It seemed to me that the spread of the CAPS 4km ensemble wasn't particularly large for the few cases we looked at - the differences were mostly local variability, probably because there wasn't much variation in the larger-scale forcing. The differences between different models seemed greater on the whole. The members that stood out as being most unlike the rest were the ones that developed a faster-propagating bow-echo. This was also a characteristic of the 1km model and was maybe a benefit of having the 1km model as it did give a different perspective, or added to the confusion, however you look at it! One of the main things that came up was the shear volume of information that was available and the difficulty of mentally assimilating all that information in a short space of time. The ensemble products were found to be useful I thought - particularly for guidance in where to draw the probability lines. However, it was thought too time-consuming to be able investigate the dynamical reasons why some members were doing something and another members something else (although forecaster intuition did go a long way) . Getting the balance between a relevant overview and sufficient detail is tricky I guess and won't be solved overnight. Perhaps 20 members were too many.

The MODE verification system gave intuitively sensible results and definitely works better than traditional point-based measures. It would be very interesting to see how MODE statistics compared with the human assessment of some of the models over the whole experiment.

One of the things I came away with was that the larger-scale (mesoscale rather than local or storm scale) dynamical features appear to have played a dominant role whatever other processes may also be at work. The envelope of activity is mostly down to the location of the fronts and upper-level troughs. If they are wrong then the forecast will be poor whatever the resolution. An ensemble should capture that larger-scale uncertainty.

Thanks once again. Hope the rest of the experiment goes well.
Nigel Roberts

Wednesday, May 20, 2009


Wednesday morning we talked about severe reports. Is "practically perfect" the way to go? How do we deal with people-sparse regions? Can or should we add an uncertainty to the location and time and veracity of each report?

With our current capability, we can't reliably forecast whether a storm will be a wind or hail producer. I think that is what John Hart suggested.

Yesterday, the 0-4Z forecast ensemble was too eager to produce high updraft helicity severe weather for the first 20-0Z forecast period, but the 0-4 Z period was forecast almost perfectly. Ryan said UH is usually better than surface wind and hail (graupel).

The MODE area ratio is not as useful as area "bias". Ratio is small-over-big and doesn't tell you if the forecast is biased high or low.

I summarized bias, GSS, and MODE results for yesterday. For CSI, Radar assimilation jumped out to an early lead, but joined the control run at near-zero after 3 hours. MODE had some spotty matches, but no clear winner.

Dave Ahijevych


We talked about Monday evening weather in Montana and how the forecasts went.

NMM had a high false alarm rate but was the only model to correctly predict the severe storm in ID. ARW missed the storm by 200km to the southeast. Another comparison we always make here at the HWT is the 0Z vs the 12Z runs of thhe NMM. For this day, I think the 12Z NMM was much better than the 0Z. Steve thought it was "somewhat" better. The 12Z run had less false alarms in central MT and captured the ID storm area better.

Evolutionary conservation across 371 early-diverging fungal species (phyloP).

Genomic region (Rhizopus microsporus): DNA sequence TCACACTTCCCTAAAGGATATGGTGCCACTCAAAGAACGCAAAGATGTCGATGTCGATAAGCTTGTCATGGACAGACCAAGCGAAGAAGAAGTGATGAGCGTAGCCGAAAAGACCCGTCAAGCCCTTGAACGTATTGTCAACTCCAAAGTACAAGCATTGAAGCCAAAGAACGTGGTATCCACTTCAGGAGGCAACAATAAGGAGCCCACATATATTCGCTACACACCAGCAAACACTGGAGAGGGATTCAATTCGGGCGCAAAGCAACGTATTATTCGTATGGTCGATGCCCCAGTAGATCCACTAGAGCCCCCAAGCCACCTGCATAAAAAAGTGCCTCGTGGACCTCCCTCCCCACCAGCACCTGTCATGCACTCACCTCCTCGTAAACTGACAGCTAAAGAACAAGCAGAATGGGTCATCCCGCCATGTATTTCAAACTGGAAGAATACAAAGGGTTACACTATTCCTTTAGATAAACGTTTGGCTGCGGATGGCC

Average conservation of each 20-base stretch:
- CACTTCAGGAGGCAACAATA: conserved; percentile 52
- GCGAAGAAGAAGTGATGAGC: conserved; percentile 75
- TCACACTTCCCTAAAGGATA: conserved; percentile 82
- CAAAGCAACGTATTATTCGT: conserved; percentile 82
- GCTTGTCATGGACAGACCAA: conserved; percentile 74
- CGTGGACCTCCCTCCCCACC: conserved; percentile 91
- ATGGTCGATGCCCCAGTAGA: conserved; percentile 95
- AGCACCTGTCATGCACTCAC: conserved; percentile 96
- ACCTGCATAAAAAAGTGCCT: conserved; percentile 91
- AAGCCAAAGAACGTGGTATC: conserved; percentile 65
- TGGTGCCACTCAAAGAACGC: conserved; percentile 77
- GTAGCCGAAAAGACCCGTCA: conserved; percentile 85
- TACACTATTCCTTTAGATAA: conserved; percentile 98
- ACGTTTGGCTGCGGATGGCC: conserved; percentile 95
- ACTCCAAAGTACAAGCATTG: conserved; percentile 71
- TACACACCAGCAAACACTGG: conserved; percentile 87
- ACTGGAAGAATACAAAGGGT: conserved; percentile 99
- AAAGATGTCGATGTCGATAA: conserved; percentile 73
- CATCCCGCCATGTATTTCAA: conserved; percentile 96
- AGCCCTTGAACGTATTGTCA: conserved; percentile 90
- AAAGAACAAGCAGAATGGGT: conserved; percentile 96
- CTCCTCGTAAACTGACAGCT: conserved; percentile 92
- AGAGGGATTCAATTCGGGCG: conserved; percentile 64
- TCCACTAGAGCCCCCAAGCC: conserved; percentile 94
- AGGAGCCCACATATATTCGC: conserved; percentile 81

The probability matched mean is an interesting way of summarizing the ensemble of forecasts. It has the spread of the ensemble, but the sharpness of an individual run. I'm not sure but I was told to check out Ebert/McBride for a reference on this.

The Monday forecast was pretty insignificant, so we also talked about the high-end derecho on Friday May 8. There were some differences between the 1 and 4-km CAPS solutions of this event. (I forget what they were).

David Ahijevych


Here's my summary of yesterday's (Monday's) activity at the HWT.

This is a very quiet week for mid-May.

The DTC has been well-received. I presented Jamie's verification .ppt and gave it away to several interested people. The need for objective verification is great. There so many models and little time to analyze everything after the fact. Mike Coniglio led two discussions of Friday's MODE verification output. The CAPS model without radar data assimilation lagged behind the CAPS model with radar data assimilation. MMI was similar for the two models, but the MODE centroid distance was a distinguishing factor. The model that lagged behind had greater centroid distance. This wouldn't have been possible to quantify with conventional verification metrics.

We also subjectively evalutated the Friday storms over the centeral U.S. The 0Z NMM had a false alarm storm in the morning that disrupted the afternoon forecast. The simulated squall line was much weaker than the observation. This was not as much of a problem with the NSSL model. The 12Z NMM was not a whole lot better with convective mode and individual storm evolution, but its 0-2 h and 6-12 h forecasts had better storm placement than the older 0Z NMM.